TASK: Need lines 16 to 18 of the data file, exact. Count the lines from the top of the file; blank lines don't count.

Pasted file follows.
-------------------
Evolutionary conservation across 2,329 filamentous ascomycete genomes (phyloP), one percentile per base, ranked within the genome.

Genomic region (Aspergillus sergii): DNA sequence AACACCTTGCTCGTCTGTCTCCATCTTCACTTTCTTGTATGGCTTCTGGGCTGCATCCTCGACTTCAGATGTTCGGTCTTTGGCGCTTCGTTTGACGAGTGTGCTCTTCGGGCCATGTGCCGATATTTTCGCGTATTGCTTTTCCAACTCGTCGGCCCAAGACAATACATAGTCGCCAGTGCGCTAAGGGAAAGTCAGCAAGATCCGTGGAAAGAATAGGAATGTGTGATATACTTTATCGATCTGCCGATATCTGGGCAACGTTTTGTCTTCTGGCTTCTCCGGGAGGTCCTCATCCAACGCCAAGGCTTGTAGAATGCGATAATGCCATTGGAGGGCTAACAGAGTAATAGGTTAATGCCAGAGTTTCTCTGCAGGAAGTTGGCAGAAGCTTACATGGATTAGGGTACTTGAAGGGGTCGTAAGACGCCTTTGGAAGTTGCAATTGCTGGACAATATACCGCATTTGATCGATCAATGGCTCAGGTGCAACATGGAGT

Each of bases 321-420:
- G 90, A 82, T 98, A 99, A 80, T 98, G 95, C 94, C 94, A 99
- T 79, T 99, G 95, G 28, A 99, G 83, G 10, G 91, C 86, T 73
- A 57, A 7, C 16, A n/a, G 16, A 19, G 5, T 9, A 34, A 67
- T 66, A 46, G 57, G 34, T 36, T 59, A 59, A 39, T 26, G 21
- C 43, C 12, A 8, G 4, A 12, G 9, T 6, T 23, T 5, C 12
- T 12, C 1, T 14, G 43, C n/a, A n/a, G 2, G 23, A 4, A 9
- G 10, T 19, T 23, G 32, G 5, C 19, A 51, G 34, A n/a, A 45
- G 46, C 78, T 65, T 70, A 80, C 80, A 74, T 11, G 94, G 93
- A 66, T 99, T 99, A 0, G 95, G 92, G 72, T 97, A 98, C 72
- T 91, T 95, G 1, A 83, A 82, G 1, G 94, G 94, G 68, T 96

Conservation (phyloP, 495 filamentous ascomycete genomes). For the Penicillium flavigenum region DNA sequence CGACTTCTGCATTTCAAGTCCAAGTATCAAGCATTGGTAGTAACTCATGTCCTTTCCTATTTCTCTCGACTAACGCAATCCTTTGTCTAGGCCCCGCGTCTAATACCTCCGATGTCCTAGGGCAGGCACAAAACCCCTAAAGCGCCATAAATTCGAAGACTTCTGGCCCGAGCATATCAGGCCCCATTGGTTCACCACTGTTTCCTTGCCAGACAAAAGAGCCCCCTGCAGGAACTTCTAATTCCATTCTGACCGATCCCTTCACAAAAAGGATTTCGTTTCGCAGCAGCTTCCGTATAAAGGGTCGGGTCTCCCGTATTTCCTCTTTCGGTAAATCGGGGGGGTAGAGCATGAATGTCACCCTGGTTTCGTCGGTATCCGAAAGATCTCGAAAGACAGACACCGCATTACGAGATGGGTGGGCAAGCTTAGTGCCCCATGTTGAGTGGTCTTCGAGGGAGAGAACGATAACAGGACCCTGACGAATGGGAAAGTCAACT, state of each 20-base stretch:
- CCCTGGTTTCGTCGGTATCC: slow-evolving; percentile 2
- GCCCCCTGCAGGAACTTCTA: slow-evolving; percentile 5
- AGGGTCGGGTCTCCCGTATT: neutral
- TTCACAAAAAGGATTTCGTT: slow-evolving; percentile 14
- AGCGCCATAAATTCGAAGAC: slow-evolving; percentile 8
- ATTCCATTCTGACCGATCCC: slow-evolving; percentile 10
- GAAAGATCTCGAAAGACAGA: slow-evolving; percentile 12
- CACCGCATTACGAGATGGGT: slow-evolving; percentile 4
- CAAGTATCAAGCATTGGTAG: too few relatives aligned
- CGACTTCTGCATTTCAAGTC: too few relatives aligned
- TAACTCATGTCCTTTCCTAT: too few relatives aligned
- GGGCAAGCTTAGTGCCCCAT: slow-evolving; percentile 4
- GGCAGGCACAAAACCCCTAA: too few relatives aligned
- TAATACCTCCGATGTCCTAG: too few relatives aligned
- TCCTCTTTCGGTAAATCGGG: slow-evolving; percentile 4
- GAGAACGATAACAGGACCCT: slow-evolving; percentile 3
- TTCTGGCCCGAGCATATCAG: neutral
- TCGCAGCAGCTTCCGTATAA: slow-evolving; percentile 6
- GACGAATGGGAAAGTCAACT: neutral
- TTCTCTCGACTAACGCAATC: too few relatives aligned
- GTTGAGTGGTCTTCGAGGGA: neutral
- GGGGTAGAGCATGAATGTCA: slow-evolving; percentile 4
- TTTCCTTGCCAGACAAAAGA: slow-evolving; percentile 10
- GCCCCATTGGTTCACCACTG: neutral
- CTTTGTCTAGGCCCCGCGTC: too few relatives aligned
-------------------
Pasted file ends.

- GCCCCCTGCAGGAACTTCTA: slow-evolving; percentile 5
- AGGGTCGGGTCTCCCGTATT: neutral
- TTCACAAAAAGGATTTCGTT: slow-evolving; percentile 14